Don't forget that you might need some "getting back in the world" money for when you come back from your adventure.
posted by Just this guy, y'know at 6:36 AM on March 25, 2013


Having traveled long in remote places for discovery, I will suggest 2 things:

Budget: establish a travel blog prior to, and religiously record your travels (daily) on the blog - with pictures. Your exposure will likely get picked up and you will generate cash from advertising dollars on your blog. Not great amounts - but to support you above squalor conditions. You may also be approached by product endorsements. This is not uncommon.

Leadership: one of you must be the leader. He can consult with the other, but he has final say. This helps tremendously as the trip begins to present difficult passage and choices (while at sea or on land). No journey of 2 or more should ever be without a captain.
posted by Kruger5 at 6:41 AM on March 25, 2013


Hey there, to clarify:

Is the £5000 of savings for living expenses or does that includethe boat cost itself?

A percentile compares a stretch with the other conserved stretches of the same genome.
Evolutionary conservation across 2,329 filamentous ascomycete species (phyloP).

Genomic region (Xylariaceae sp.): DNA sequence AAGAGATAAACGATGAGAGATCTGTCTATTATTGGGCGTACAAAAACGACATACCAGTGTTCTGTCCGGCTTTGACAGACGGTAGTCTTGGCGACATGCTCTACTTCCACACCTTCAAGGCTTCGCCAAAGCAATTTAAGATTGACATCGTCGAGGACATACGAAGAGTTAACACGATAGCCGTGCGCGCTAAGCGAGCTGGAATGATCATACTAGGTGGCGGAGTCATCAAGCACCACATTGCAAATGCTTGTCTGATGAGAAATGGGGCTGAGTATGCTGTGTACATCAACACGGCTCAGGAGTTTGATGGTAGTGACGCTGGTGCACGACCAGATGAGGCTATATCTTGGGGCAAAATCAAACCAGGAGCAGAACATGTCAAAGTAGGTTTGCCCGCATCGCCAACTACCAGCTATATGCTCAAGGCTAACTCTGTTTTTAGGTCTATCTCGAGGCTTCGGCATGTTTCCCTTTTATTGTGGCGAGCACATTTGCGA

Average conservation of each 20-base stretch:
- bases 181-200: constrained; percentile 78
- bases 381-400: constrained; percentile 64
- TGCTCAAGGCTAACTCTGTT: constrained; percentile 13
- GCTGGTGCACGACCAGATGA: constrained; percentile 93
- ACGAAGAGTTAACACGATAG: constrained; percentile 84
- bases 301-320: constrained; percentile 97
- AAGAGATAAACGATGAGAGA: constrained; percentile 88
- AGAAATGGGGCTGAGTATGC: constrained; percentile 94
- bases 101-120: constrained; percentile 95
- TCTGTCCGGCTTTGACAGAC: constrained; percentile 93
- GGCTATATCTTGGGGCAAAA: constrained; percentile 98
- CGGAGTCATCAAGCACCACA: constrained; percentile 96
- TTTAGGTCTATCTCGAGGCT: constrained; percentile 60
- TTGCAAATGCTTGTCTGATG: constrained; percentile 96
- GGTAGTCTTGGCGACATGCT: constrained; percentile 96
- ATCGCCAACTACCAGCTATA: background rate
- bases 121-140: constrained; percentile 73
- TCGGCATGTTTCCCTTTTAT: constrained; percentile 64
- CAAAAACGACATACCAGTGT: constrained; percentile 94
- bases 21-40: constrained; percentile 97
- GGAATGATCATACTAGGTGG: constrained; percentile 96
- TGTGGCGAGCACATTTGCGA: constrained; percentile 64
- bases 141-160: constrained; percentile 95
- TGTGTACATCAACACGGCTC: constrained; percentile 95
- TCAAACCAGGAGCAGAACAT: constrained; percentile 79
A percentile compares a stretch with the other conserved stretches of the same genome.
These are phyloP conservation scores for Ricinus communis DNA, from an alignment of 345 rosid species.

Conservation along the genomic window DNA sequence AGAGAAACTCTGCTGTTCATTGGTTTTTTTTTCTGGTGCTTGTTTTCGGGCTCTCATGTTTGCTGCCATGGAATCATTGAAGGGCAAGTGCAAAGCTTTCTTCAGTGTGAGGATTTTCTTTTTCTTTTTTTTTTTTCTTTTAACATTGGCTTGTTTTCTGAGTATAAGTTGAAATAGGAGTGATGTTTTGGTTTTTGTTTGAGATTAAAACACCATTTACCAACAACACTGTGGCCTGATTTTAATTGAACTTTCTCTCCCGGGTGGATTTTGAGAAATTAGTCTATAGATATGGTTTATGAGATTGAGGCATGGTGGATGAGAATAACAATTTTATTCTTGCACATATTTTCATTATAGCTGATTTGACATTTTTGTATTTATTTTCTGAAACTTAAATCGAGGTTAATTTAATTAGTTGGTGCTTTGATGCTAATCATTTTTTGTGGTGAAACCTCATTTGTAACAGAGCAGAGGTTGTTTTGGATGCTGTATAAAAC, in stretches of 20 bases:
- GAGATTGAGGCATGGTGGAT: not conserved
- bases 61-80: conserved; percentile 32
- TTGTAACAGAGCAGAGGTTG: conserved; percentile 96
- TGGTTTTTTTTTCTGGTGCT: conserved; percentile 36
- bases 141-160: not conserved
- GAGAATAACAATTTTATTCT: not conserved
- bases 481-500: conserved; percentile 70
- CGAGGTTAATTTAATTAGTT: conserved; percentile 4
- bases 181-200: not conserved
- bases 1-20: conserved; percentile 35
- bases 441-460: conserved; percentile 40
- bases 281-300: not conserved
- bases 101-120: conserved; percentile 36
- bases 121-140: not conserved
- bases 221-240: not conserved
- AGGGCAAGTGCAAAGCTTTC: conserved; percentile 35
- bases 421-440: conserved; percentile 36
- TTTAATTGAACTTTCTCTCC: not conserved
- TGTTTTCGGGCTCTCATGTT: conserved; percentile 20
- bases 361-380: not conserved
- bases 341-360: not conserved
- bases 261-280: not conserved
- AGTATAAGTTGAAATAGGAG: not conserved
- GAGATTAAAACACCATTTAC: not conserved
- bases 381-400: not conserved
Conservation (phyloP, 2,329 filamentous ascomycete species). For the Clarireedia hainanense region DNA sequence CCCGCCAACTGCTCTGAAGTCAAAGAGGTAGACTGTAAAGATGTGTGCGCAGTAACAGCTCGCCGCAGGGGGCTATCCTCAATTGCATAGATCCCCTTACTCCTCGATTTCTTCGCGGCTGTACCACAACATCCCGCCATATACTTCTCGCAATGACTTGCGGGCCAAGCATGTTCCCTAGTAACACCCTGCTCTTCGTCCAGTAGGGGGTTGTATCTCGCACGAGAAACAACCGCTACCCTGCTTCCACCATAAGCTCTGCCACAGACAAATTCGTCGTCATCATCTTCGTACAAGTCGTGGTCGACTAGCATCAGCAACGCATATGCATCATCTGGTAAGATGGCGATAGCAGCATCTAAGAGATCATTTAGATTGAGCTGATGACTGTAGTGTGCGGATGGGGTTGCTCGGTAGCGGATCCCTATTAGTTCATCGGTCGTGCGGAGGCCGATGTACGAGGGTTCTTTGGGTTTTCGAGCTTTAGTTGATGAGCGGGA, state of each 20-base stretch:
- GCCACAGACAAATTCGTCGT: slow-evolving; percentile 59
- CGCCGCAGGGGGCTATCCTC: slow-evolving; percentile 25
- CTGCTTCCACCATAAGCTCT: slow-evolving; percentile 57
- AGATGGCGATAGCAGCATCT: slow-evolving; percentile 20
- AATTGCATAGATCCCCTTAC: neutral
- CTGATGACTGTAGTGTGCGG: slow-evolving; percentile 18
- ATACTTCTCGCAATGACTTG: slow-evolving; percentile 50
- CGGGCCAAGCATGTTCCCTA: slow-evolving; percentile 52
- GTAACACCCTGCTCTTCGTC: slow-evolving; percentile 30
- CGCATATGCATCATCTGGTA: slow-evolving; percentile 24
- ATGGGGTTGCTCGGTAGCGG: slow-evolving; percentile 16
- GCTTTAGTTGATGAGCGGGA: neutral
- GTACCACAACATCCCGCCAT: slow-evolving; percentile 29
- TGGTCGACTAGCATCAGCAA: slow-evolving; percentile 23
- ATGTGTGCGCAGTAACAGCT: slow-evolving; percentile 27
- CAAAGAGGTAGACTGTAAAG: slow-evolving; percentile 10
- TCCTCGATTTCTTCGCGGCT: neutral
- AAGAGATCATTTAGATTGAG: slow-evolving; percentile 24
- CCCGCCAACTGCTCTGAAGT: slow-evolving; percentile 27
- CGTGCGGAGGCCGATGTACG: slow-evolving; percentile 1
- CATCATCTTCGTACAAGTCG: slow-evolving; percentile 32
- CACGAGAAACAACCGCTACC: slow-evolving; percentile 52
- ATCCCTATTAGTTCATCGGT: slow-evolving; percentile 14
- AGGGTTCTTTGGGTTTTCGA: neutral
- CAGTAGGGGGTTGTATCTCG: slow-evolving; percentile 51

The £5000 would ideally cover buying the boat and any upkeep / repairs that the boat needs for a year. Living expenses would be separate.

Also, we are very aware of the dangers of being out on the sea, and would have some training and a lot of practice outings with the boat before setting off.
posted by Ned G at 6:54 AM on March 25, 2013


Could you spend 6 months working, maybe in a boat or sailing related job, and save some money then spend six months on your boat?

There is a saying that "boats are a hole in the water you throw money into." I thing the amount of money you have is crazily low as there are going to be a lot of things that crop of over the course of a year that are hard to account for. The boat will break, one of you may get sick, you'll need to pay in some places to dock or moor the boat, etc.